Asian-Americans Once Again Thank Trump

From Knorre et al. (2024):

Source: Knorre et al. (2024).

From the paper:

First, overall public violent victimization of Asian-Americans fell shortly after the COVID-19 pandemic, in line with the fact that Asian-Americans spent more time at home during theĀ  early months of the pandemic. Second, focusing on incidents of inter-race public violence, there is evidence that, relative to other Americans, Asian-Americans became more likely to be victimized by both strangers and acquaintances as opposed to perpetrators who were family members or friends, after the pandemic began. This finding is consistent with the presence of more racially-motivated violence against Asian-Americans after the beginning of the COVID- 19 pandemic, accounting for reductions in time spent in public.

To see a different tabulation that highlights the correlation with Trump’s use of the term “China Virus”, see this post.

 

5 thoughts on “Asian-Americans Once Again Thank Trump

  1. Moses Herzog

    I think there are different “types” of racism. Some groups seem to “draw” (can’t think of better term at the moment) racism towards them because they are intelligent, well-read, well-educated, excel in different careers. They attract racism without having babies with the sole goal of getting government transfers (I’m speaking generalities here, not absolutes). They attract racism without the proverbial hand held out or panhandling. They attract racism with low crime rates. I put Jews and Asians in this “category”. That is a good deal of the racism is created by or attracted by talent and ability to excel. So if someone is coming after you with a baseball bat I know that it’s very hard to accept it as a kind of “compliment” but it is in the most weird/jaded sense a kind of compliment, because the racism speaks to a kind of desperation due to individualized inferiority, and a feeling there is no other way to “win” in a true competition.

    I say this as a person with 0% Asian blood and 0% Jewish blood that I am aware of . Much to my detriment. And I have the poor grade school math scores to prove it.

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  2. Moses Herzog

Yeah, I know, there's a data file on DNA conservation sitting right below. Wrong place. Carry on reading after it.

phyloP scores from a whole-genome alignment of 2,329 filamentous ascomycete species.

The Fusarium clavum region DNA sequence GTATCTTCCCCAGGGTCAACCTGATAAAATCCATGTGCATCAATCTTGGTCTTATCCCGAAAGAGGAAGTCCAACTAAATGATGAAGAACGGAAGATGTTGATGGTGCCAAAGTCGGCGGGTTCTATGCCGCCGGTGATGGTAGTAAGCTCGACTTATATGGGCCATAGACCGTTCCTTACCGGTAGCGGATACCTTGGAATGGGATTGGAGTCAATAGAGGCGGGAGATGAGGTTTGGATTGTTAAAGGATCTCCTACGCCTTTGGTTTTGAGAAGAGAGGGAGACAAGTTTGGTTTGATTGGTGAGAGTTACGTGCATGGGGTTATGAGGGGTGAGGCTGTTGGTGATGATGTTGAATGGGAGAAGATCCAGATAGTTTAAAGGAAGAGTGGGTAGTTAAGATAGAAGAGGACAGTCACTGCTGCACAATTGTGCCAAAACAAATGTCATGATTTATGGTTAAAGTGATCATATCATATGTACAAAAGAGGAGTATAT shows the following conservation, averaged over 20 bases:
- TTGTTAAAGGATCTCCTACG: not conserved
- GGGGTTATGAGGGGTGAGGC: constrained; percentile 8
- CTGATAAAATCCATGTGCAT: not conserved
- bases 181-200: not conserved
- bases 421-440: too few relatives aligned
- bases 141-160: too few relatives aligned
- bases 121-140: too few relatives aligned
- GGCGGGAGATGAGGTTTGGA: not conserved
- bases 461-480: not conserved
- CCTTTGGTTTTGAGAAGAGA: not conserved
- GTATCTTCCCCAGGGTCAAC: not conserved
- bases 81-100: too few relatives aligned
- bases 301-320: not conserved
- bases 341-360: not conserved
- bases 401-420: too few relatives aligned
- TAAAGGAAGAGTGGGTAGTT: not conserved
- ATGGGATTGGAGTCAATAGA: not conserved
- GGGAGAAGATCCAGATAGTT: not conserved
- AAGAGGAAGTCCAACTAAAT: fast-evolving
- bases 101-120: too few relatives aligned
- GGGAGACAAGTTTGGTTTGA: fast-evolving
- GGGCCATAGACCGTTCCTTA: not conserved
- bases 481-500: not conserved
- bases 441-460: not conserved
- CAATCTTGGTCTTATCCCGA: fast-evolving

WOW, Seiji Ozawa passed away. A little bit on the pretentious side, but still a great conductor. Age 88. Heart failure. That’s a good long life, but still. I watched a DVD about him and it struck me he was pretty tough on his student conductors, but I guess he felt he was preparing them “for the real world”.

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  3. Moses Herzog

    …….. How to give young peoples thick skin and fortitude, and yet not destroy their aspirations?? I think this is an incredibly fine line to walk. But I think the great mentors/teachers always have this playing out in the back of their mind somewhere, trying to find that magic location. And often times that magic border of inculcating toughness but giving encouragement is different for different students.

    For my money, it has nothing do do with “safe spaces” and everything to do with being perceptive of individual students’ psychology/background.

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  4. Moses Herzog

    Scrolling through a relatively recent WSJ, they do gender/race workforce breakdown by occupation. The data collection/ stats are from BLS. Which jobs have the biggest share of Asian workers??

    Manicurists and pedicurists 64.8%
    Medical scientists 41.1%
    Software developers 36.2%
    Physical scientists, all other 29.7%
    Computer-hardware engineers 29.6%

    The other race/gender breakdowns are in the February 10-11 hardcopy weekend edition of WSJ.

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  5. Not Trampis

    technical point from down under. Menzie means americans of an asian heritage. No such thing as an asian-american nor an european american nor any o9ther american of any descent

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